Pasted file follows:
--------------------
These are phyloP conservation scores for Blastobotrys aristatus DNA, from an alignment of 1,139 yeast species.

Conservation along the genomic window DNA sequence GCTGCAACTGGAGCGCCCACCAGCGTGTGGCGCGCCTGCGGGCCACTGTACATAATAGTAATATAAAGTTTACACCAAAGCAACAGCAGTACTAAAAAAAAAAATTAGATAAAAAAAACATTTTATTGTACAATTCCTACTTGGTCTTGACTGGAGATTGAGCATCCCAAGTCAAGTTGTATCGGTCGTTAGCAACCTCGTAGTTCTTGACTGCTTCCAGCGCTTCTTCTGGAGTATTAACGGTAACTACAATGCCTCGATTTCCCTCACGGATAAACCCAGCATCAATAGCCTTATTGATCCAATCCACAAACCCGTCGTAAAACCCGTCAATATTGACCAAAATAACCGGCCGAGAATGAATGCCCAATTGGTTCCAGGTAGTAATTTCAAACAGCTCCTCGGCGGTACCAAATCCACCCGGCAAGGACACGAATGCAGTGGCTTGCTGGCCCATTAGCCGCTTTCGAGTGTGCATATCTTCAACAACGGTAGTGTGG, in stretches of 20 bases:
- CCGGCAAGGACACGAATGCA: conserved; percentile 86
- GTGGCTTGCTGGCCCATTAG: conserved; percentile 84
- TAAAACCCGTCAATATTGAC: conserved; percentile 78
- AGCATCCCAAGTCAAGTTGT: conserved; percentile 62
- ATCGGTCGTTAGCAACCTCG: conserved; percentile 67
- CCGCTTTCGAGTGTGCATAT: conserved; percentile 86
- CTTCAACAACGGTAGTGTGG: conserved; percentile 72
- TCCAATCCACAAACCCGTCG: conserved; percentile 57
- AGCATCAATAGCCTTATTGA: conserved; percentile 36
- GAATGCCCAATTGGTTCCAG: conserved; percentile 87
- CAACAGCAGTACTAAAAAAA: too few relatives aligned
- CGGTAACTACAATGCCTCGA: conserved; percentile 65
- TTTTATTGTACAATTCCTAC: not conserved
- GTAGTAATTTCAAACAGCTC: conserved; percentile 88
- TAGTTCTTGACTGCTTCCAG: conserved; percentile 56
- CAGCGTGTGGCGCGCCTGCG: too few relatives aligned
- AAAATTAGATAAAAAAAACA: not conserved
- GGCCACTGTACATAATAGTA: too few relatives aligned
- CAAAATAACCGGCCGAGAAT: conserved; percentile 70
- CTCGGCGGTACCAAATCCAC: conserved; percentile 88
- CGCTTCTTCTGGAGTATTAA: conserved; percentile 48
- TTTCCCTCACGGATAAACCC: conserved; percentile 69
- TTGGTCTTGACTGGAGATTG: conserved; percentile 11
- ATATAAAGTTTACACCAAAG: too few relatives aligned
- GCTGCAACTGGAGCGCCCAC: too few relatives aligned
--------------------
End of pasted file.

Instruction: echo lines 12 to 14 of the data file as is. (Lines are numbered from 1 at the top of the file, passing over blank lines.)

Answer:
- GAATGCCCAATTGGTTCCAG: conserved; percentile 87
- CAACAGCAGTACTAAAAAAA: too few relatives aligned
- CGGTAACTACAATGCCTCGA: conserved; percentile 65